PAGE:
This research studied the effects of cerebral palsy on the ability to plan and execute a one-handed aiming task. Simple reaction time (SRT) was fractionated into its premotor (PMT) and motor (MOT) components. Subjects were 20 youths, 10 with cerebral palsy and 10 nonhandicapped youths. The effect of accuracy demands on the planning and execution time was also studied by manipulating endpoint target size. Significant differences in PMT but not in MOT were obtained between groups, indicating that spastic hemiplegic cerebral palsied youths require more time to plan a simple aiming movement due to central processing limitations. Although manipulation of endpoint target size did not affect programming time for either group, the time to execute the movement increased significantly. This finding suggests that instead of incorporating the parameter of movement accuracy in the selected motor program, subjects adopted a feedback driven strategy to achieve greater endpoint accuracy.
Susan Parks, Debra J. Rose and John M. Dunn
Mark A. Feger, Luke Donovan, C. Collin Herb, Geoffrey G. Handsfield, Silvia S. Blemker, Joseph M. Hart, Susan A. Saliba, Mark F. Abel, Joseph S. Park and Jay Hertel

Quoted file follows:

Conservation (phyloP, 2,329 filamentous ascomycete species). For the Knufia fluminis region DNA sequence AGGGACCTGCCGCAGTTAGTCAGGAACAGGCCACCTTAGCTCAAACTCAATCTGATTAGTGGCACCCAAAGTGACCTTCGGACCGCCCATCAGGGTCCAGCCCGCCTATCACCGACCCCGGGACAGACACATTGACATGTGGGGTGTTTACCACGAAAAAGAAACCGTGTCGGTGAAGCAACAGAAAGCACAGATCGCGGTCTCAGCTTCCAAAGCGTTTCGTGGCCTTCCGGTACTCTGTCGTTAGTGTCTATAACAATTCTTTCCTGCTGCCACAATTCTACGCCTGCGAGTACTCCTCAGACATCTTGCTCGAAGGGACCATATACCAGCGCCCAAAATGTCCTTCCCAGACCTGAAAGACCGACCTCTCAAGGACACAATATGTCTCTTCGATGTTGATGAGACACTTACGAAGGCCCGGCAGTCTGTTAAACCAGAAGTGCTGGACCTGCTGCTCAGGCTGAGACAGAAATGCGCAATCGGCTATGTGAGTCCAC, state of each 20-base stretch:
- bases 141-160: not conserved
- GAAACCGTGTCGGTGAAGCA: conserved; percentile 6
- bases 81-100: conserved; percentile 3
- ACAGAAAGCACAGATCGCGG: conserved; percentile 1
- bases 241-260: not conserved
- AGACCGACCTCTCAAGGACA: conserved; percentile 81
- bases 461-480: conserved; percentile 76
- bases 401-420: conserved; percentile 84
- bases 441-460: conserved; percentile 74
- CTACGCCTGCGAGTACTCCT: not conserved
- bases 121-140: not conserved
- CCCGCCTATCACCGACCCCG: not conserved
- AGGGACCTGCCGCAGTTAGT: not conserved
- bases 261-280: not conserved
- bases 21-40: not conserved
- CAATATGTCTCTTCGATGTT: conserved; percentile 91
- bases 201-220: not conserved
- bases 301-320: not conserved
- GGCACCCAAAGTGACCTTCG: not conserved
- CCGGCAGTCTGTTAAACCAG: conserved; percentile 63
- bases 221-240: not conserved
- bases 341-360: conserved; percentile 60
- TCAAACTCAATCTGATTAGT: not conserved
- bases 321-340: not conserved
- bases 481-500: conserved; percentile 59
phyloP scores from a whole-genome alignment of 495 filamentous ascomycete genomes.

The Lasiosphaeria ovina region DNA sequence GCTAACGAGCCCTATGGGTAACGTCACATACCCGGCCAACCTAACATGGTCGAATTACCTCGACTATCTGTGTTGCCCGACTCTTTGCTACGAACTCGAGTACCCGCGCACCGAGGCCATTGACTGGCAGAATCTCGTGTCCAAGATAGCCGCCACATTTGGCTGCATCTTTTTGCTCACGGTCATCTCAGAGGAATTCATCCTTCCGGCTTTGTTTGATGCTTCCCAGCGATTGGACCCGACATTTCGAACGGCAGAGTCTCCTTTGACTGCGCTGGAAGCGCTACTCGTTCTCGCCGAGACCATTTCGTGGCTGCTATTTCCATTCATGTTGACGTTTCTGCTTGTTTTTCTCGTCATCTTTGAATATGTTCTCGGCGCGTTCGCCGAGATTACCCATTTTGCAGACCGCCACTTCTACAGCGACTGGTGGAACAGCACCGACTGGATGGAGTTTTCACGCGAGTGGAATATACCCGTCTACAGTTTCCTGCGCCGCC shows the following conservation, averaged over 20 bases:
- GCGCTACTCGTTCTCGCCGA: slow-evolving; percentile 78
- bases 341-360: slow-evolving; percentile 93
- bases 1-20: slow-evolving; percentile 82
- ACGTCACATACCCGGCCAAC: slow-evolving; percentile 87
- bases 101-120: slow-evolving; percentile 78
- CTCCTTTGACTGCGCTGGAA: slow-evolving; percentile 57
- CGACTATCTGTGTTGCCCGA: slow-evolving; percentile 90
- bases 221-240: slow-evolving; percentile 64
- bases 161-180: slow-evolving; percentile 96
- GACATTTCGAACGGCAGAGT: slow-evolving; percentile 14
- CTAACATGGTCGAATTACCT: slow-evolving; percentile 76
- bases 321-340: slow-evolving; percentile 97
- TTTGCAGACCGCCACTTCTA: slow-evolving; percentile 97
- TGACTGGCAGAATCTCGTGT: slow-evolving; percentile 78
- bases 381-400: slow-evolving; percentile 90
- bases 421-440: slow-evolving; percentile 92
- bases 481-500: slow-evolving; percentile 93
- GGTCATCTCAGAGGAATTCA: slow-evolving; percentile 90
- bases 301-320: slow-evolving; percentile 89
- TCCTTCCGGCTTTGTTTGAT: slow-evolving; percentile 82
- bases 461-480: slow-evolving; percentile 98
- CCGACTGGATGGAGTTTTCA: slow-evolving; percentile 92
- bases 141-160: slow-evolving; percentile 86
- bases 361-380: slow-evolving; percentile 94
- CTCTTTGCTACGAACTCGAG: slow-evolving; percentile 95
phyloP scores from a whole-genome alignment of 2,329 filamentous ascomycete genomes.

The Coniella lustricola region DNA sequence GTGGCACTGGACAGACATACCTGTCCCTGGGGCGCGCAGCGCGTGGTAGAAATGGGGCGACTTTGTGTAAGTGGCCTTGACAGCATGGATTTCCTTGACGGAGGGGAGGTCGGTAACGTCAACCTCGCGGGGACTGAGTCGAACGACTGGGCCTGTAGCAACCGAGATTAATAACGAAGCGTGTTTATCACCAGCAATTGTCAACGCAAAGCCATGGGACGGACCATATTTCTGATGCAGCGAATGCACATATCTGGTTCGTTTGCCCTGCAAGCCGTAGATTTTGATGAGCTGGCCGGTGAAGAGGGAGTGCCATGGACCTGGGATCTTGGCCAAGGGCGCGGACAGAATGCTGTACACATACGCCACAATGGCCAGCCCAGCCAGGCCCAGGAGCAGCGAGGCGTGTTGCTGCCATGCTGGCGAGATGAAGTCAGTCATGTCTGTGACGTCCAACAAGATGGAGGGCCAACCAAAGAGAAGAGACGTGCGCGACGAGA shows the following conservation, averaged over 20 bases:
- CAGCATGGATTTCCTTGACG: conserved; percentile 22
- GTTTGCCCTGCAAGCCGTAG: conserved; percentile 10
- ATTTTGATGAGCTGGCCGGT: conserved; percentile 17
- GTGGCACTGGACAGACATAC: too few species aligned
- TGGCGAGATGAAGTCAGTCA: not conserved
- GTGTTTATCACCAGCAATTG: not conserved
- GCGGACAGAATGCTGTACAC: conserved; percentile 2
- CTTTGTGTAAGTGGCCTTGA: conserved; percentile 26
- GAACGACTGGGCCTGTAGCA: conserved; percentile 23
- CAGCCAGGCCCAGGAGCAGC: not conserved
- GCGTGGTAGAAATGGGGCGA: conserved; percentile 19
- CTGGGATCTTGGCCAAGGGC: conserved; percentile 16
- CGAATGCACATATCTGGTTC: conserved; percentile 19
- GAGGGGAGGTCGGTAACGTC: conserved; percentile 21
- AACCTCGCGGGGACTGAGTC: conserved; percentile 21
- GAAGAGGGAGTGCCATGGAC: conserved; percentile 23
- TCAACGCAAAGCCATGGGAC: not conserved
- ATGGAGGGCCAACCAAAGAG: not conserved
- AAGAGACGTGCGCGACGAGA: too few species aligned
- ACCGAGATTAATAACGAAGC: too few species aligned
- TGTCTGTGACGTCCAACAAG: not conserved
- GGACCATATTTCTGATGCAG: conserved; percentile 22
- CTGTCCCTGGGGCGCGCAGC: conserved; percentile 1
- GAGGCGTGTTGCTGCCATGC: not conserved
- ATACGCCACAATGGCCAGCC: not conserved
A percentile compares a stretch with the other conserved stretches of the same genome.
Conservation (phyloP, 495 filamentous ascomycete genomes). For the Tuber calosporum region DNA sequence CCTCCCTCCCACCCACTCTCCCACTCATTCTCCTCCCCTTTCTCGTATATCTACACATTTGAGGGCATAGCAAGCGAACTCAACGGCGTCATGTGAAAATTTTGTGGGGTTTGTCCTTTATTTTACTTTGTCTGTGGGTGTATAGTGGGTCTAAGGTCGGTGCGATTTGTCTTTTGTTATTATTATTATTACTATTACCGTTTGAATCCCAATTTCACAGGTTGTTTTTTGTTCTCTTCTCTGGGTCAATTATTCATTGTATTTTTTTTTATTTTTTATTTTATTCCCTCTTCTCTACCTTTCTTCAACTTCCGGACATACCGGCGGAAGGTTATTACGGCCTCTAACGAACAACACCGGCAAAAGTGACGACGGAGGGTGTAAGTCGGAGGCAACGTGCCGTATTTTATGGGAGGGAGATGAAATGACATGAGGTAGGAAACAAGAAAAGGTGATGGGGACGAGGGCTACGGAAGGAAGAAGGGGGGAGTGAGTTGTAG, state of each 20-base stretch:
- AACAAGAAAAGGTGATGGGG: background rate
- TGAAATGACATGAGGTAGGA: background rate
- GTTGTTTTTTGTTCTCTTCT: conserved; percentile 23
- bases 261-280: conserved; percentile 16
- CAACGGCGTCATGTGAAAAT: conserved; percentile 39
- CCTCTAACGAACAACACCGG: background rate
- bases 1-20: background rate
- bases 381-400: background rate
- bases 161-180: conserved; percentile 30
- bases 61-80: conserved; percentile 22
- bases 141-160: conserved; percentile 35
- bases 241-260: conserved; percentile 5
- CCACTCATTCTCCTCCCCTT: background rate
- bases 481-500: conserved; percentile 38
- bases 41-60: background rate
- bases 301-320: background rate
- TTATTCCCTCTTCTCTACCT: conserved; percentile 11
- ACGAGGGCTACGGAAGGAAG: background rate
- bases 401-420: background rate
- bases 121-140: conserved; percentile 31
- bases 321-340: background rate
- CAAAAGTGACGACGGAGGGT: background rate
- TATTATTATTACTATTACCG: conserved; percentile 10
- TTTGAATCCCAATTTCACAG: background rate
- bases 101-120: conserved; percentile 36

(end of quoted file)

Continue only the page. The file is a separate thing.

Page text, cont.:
Context: Patients with chronic ankle instability (CAI) have demonstrated atrophy of foot and ankle musculature and deficits in ankle strength. The effect of rehabilitation on muscle morphology and ankle strength has not previously been investigated in patients with CAI. Objective: Our objective was to analyze the effect of impairment-based rehabilitation on intrinsic and extrinsic foot and ankle muscle volumes and strength in patients with CAI. Design: Controlled laboratory study. Setting: Laboratory. Patients: Five young adults with CAI. Intervention: Twelve sessions of supervised impairment-based rehabilitation that included range of motion, strength, balance, and functional exercises. Main Outcome Measures: Measures of extrinsic and intrinsic foot muscle volume and ankle strength measured before and after 4 weeks of supervised rehabilitation. Novel fast-acquisition magnetic resonance imaging was used to scan from above the femoral condyles through the entire foot. The perimeter of each muscle was outlined on each axial slice and then the 2-dimensional area was multiplied by the slice thickness (5 mm) to calculate muscle volume. Plantar flexion, dorsiflexion, inversion, and eversion isometric strength were measured using a hand-held dynamometer. Results: Rehabilitation resulted in hypertrophy of all extrinsic foot muscles except for the flexor hallucis longus and peroneals. Large improvements were seen in inversion, eversion, and plantar flexion strength following rehabilitation. Effect sizes for significant differences following rehabilitation were all large and ranged from 1.54 to 3.35. No significant differences were identified for intrinsic foot muscle volumes. Conclusion: Preliminary results suggest that impairment-based rehabilitation for CAI can induce hypertrophy of extrinsic foot and ankle musculature with corresponding increases in ankle strength.